Saturday, April 29, 2017

Spieth has Sunday edge after clawing way back

AUGUSTA, Ga. – Jordan Spieth has adopted a new mentality this week, ever since he took a 9, ever since he hovered near the cut line, ever since his redemption tour was briefly suspended.

Swing freely. Play confidently. Keep grinding.

And not give a – well, you know – about anything else.

“It’s win or go home,” he said. “So if you pull off the shots and you make the putts, then I want to give myself a chance for that to be enough. And if I don’t, then so be it.

“Finishing fifth versus 10th doesn’t mean much to me. So that frees me up a bit tomorrow.”

When he entered the media building Saturday evening, Spieth stared intently at the leaderboard.

He was two shots back.

Tied for fourth.

Spieth never changed his expression, but he could have been excused for a double take.

For the first time in his career, Spieth won’t take at least a share of the lead into Masters Sunday – and yet he’s feeling just as dangerous.

The master of the Masters was left for dead after he took a quadruple-bogey 9 on his 15th hole of the tournament. At the end of Day 1, he was 10 shots off the lead. Midway through Day 2, with Charley Hoffman pulling away, Spieth was in danger of being sent packing.

But he never panicked, because around here, with his level of comfort, it’s a waste of energy. He came home in 33, including birdies on Nos. 16 and 18, and practically floated into the scoring center.

“It gave me that chance,” he said. “I went to bed with my heart pumping faster last night.”

And then he played with renewed purpose on Saturday, ending his front nine with three birdies in a four-hole span. His lethal short game took over from there, with nifty par saves on the 10th and 12th holes, and then one of the boldest shots of his young career, into the par-5 13th.


Masters Tournament: Scores | Live blog: Day 3 | Full coverage


With Spieth’s ball on a sidehill lie in the pine straw, and with 228 yards to the well-guarded green, his caddie, Michael Greller, pushed for a layup.

“What would Arnie do?” Spieth asked, and they both knew the answer. He ripped a 4-iron into the middle of the green, leading to a two-putt birdie. He shot 68.

From out of the tournament to another chance at a green jacket, all in 27 holes.

“After the first round,” he said, “I couldn’t ask for much better than this.”

If Spieth truly strikes fear into the rest of the field, we’ll find out Sunday. He’s right there, again, the continuation of a historic four-year run of excellence here.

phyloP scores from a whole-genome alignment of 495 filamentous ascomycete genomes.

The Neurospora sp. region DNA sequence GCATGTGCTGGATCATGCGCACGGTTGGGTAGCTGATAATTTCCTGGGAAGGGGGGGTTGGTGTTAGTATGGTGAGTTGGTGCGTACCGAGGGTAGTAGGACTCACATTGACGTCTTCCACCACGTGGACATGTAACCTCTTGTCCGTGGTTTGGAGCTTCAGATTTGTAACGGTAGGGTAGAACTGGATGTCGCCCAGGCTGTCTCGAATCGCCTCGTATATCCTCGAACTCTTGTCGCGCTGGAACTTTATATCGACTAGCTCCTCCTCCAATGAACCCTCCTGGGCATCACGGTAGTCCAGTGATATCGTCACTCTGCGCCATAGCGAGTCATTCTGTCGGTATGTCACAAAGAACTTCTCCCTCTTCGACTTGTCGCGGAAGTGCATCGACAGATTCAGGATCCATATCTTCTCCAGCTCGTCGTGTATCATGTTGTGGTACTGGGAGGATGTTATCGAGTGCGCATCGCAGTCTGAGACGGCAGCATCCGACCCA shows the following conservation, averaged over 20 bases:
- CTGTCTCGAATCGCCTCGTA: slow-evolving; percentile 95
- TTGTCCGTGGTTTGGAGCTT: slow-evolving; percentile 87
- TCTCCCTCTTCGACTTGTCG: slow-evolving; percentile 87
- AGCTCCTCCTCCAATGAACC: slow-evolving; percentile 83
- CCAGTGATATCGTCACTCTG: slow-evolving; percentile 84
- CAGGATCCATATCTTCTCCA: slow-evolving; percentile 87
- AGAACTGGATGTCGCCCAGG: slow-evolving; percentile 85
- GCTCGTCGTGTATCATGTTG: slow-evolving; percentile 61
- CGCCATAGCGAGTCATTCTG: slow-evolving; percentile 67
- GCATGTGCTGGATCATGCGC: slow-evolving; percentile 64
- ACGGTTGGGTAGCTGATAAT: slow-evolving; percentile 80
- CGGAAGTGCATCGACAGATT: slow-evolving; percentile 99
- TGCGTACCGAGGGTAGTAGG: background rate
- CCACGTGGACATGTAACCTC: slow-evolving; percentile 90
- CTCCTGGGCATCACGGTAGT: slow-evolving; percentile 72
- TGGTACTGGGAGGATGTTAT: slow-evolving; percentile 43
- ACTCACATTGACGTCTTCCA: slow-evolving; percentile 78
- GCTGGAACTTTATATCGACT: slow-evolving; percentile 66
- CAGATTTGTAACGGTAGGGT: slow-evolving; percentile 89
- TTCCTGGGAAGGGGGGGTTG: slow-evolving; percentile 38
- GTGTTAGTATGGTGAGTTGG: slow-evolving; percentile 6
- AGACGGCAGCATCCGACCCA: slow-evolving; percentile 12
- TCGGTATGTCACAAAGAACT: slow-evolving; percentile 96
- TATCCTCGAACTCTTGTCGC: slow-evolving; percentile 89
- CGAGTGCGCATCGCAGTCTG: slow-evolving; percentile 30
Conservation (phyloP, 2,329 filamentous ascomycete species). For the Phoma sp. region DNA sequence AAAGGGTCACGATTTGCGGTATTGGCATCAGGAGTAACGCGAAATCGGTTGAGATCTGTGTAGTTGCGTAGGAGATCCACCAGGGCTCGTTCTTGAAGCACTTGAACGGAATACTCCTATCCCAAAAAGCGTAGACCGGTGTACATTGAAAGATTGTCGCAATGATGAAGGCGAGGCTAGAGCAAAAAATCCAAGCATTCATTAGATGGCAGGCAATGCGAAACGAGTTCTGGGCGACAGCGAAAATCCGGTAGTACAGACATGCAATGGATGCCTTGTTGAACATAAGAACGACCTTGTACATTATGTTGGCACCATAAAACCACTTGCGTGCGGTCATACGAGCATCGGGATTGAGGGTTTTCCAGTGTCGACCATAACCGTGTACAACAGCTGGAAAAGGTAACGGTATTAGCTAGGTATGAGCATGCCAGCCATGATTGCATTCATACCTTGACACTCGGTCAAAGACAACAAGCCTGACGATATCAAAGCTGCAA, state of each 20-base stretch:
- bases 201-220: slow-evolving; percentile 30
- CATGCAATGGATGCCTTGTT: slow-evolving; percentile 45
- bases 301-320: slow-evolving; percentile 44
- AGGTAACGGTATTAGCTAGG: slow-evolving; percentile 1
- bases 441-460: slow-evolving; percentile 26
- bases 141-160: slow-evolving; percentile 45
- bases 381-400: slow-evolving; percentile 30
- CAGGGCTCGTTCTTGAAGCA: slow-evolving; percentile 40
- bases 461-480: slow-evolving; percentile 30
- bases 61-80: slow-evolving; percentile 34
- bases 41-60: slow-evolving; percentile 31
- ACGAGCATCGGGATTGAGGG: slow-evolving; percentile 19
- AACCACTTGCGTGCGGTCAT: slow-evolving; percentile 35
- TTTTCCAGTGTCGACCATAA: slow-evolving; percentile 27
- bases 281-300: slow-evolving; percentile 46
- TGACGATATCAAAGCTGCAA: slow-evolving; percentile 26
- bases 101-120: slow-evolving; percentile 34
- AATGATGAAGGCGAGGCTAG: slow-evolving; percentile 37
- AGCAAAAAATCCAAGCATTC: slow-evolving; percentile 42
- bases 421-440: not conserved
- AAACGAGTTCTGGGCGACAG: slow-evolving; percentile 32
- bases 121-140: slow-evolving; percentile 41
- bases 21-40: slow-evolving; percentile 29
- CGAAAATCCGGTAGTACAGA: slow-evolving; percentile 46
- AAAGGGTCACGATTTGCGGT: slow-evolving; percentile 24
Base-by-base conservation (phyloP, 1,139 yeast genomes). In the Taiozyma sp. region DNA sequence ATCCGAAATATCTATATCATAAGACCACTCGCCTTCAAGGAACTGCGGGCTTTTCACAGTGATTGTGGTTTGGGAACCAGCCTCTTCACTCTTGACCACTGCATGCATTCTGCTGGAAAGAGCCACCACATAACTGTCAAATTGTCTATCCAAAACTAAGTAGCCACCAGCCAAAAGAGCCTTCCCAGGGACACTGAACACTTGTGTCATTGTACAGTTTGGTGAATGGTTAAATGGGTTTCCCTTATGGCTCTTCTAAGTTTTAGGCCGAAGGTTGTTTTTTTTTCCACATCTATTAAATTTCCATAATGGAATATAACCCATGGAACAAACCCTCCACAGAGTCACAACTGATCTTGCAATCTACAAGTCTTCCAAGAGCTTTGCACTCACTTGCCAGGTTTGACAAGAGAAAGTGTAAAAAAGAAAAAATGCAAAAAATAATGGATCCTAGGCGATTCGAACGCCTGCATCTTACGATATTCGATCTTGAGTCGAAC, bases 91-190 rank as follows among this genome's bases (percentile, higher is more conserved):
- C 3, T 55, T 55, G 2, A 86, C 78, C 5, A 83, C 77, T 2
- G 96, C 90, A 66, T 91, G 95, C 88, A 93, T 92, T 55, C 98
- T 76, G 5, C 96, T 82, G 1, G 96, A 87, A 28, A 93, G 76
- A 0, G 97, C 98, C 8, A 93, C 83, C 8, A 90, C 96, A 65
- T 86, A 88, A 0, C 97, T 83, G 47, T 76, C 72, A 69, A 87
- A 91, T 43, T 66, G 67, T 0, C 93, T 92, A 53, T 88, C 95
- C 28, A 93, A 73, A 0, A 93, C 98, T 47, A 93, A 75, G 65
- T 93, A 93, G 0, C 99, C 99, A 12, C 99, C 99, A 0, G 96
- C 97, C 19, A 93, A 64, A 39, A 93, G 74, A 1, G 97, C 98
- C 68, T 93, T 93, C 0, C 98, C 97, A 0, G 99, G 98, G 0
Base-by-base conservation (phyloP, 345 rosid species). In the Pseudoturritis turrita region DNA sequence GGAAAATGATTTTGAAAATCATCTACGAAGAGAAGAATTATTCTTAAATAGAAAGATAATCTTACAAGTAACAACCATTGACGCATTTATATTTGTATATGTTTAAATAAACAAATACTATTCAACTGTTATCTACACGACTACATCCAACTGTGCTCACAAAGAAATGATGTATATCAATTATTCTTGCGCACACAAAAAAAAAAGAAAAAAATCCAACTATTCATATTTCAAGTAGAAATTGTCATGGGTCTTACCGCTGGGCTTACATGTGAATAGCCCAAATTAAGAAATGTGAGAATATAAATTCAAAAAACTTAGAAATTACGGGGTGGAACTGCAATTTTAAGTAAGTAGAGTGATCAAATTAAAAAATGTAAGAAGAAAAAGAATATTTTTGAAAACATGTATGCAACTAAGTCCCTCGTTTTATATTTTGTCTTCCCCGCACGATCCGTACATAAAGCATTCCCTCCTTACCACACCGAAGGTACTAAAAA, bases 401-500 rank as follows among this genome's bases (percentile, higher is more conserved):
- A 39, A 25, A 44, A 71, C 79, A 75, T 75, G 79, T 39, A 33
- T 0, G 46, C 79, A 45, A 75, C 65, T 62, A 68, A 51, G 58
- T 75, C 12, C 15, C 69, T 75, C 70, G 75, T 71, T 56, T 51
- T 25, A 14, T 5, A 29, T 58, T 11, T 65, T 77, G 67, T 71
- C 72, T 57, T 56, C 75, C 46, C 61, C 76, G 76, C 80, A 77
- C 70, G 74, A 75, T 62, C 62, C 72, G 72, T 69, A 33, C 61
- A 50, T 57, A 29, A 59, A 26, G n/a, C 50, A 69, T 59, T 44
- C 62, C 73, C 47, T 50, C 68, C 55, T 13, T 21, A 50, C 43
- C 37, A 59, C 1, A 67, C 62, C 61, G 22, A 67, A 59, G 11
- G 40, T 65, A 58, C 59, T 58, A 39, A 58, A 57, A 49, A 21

Of the 15 rounds he’s played, he’s been in the top 5 after 12 of them.

His career record is 2-1-2. Adding to that tally Sunday, with either a win or a runner-up, would match Jack Nicklaus (1963-66).

“We have a great history here,” said Spieth, in the understatement of the day, but his dominance isn’t as easy to quantify. He cracked that, unlike in the early 2000s, there is no way for Augusta to “Jordan-proof” this place. He doesn’t overpower the course. He’s not always down the center stripe of each fairway. He’ll occasionally hit some errant approaches. But his short game is magical. And he never quits. Never believes he’s out of it.

“Jordan Spieth is a huge threat to this tournament,” Adam Scott said. 

“He’s got a great golfing brain,” said Justin Rose, who is tied with Sergio Garcia at 6-under 210. “This is a very strategic golf course, and you have to make good, smart decisions out there. It tempts you at times. It can dangle the carrot. You need to be on top of your thinking, and he’s very good at that.”

Rose and Garcia may have 31 Masters appearances between them, but they never have experienced the suffocating pressure of holding a lead and turning toward the back nine.

In that respect, Spieth holds a massive edge.

Three years ago, he eased off the gas and got lapped by Bubba Watson.

Two years ago, he stiff-armed the field during a historic romp.

And last year, well, last year he endured the biggest collapse in tournament history, going from five ahead to three behind in less than an hour.  

Important lessons, all of them.

“I know that anything can happen,” he said with a wry smile.

Indeed, the question that hovered over Spieth as this Masters approached – will the back nine haunt him forever? – now gives him confidence as the pursuer.

“I’ve been on both sides of it now,” he said, “and I like the winning side better. So I’m certainly going to go for broke.”


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